If you want to know what it feels like to win and don’t want to be left alone, like Johnny fears, you need to pay the price to acquire your ‘Baby’.

“Well, it looks like I picked the wrong sister. That’s okay, Baby, I went slummin’ too.”

One week trades for quarterbacks to cover bye weeks (usually for a not-so-great signal caller that you can get for cheap who you might only stream for one week and never start again) happen all the time in 2-QB leagues. Especially when there are 12 teams or more in your 2-QB league.

We can ‘slum’ it up, too, in 2-QB leagues, and while a quarterback like Ryan Fitzpatrick or Joe Flacco might not be in the same tier as an Andy Dalton or Tom Brady, they’re serviceable in the right matchup, and can be acquired for a much more reasonable price than the above mentioned top-tier signal callers.

Rather than trading for an elite, high-end QB1 that could cripple your roster, target signal callers a rung or two below with favorable matchups that can be had for an affordable price tag.

“But, last week, I took a girl from Jamie, the lifeguard. And he said to her, right in front of me, “What does he have that I don’t have?” And she said, “Two hotels.”

Hotels, quarterbacks; what’s the difference?

Target the 2-QB team with excess at quarterback if you’re in need of help, be it for a bye week or long-term. On the flip side, trade away the valuable QB3 on your bench you will rarely start.

Savvy 2-QBers know how wise it can be to invest in a third quarterback, even if their two starting quarterbacks are the types that will rarely get benched.

Using early round draft capital on a QB3 can be costly, but acquiring a third quarterback through the waiver wire can be fruitful long-term. Take Brian Hoyer, for example.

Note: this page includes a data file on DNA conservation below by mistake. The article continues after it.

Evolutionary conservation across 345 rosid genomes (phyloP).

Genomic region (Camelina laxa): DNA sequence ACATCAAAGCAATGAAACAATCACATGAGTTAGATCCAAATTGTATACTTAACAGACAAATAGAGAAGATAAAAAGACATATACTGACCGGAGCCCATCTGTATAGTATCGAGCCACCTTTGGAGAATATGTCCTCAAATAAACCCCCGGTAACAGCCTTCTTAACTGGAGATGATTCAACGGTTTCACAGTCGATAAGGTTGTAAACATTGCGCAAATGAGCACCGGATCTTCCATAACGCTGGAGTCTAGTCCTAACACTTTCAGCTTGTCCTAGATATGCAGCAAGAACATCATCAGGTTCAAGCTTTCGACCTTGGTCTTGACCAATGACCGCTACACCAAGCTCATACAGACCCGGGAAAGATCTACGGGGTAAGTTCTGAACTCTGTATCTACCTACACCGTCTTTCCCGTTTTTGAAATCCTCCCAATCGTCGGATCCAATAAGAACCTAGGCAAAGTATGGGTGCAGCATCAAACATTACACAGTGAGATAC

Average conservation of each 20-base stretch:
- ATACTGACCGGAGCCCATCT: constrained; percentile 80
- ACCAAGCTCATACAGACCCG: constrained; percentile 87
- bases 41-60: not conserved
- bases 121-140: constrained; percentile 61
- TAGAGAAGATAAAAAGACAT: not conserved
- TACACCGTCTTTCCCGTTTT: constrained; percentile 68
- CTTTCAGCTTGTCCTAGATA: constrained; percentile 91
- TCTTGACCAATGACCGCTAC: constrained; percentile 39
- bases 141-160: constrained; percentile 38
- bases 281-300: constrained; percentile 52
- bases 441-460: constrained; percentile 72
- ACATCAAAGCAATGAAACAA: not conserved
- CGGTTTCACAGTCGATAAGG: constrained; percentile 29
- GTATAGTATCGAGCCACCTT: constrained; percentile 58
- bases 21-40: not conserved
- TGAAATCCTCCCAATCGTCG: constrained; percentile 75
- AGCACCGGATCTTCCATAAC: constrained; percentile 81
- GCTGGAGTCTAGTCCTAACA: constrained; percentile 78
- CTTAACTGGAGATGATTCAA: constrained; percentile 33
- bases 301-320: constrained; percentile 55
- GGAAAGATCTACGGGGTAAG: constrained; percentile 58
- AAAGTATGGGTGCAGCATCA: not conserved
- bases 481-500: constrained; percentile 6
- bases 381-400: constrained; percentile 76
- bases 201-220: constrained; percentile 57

After Ryan Mallett was given the starting quarterback job in Houston, many Hoyer owners in 2-QB leagues were quick to drop him. Why roster someone who can’t even beat out Ryan Mallett in real life? Fast forward to Week 4, and all of a sudden Hoyer was back under center for the Texans.

Hoyer didn’t start in Week 4 or Week 5, but was officially named the starting quarterback in Week 6. All he’s done the past four weeks is score the third-most fantasy points (per PFF) at the quarterback position, and has finished as a QB1 (Top-12) four straight weeks.

For those that took a chance on Hoyer early in his run, thinking he would get his job back, were rewarded with a fantasy QB1 for free. The rarest prize of all in 2-QB leagues. Many will recall Josh McCown’s similar run in Chicago during the 2013 fantasy season, as he helped a number of 2-QBers solidify their playoff hopes.

There’s no guarantee Hoyer will continue his current fantasy scoring ways though. His upcoming schedule is tough, and he lost a key pass catching cog in Arian Foster.

If you’re set at the QB1 and QB2 slots, and you own Hoyer, he’s expendable. You’re the owner of an attractive property in 2-QB leagues, just like Neil Kellerman and his hotels. Take advantage of your wealth.

For those in need of a QB3, targeting the Hoyers, Fitzpatricks, Winstons, and Flaccos of the 2-QB world could be your best bet at acquiring quarterback help.

Like any movie with a great ending, once you’ve finally agreed on a trade you’ll know, just like Johnny, “It’s not on the one, it’s not the mambo. It’s a feeling; a heartbeat.

*Stats used in this article courtesy of FantasyData and Pro Football Focus Fantasy

**This post was republished from 2QBFFB.com

Salvatore Stefanile

Salvatore Stefanile is a member of the Fantasy Sports Writers Association (FSWA) and has been playing fantasy football since his high school days. He is a proponent of 2QB fantasy football leagues and his work has been featured on XN Sports, RotoViz, and Rotoworld. His writing on 2QB fantasy football leagues earned him the FSWA award for 'Best Fantasy Football On-Going Series' in 2013. He earned a second FSWA nomination in 2015. You can follow him on Twitter @2QBFFB

Latest posts by Salvatore Stefanile (see all)



Leave a Reply

Your email address will not be published. Required fields are marked *